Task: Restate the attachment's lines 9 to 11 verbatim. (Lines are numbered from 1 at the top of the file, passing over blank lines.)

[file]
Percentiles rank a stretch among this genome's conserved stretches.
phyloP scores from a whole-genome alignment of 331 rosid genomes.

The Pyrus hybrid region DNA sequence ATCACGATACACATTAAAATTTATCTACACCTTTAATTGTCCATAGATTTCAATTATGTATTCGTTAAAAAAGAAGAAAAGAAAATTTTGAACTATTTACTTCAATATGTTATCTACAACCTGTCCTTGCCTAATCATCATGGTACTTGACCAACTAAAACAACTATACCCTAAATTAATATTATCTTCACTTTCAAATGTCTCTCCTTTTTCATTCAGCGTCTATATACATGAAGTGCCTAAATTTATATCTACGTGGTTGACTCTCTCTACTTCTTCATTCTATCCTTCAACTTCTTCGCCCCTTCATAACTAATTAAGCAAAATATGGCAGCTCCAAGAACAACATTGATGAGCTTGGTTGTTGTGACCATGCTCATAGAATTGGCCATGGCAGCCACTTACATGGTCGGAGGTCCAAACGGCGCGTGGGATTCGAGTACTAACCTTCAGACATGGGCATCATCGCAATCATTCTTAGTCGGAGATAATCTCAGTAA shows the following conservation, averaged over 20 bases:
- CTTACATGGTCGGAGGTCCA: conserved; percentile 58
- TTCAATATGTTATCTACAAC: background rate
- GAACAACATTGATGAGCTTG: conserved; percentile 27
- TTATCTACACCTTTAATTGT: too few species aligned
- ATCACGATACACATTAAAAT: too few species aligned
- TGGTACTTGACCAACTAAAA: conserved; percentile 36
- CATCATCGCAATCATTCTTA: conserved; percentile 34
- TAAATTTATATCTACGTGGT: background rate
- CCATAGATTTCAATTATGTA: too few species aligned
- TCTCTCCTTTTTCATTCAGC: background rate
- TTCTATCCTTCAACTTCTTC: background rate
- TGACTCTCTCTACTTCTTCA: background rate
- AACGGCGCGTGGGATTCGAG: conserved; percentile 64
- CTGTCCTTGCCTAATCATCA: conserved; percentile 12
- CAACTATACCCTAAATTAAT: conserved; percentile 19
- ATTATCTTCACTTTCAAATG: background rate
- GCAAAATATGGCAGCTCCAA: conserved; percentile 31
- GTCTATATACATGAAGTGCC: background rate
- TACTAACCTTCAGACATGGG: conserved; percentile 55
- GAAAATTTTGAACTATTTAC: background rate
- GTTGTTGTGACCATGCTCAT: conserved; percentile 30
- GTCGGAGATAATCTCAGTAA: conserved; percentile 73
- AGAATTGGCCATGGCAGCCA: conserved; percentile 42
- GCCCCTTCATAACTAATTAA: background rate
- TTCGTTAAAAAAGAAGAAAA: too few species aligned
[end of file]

- TGGTACTTGACCAACTAAAA: conserved; percentile 36
- CATCATCGCAATCATTCTTA: conserved; percentile 34
- TAAATTTATATCTACGTGGT: background rate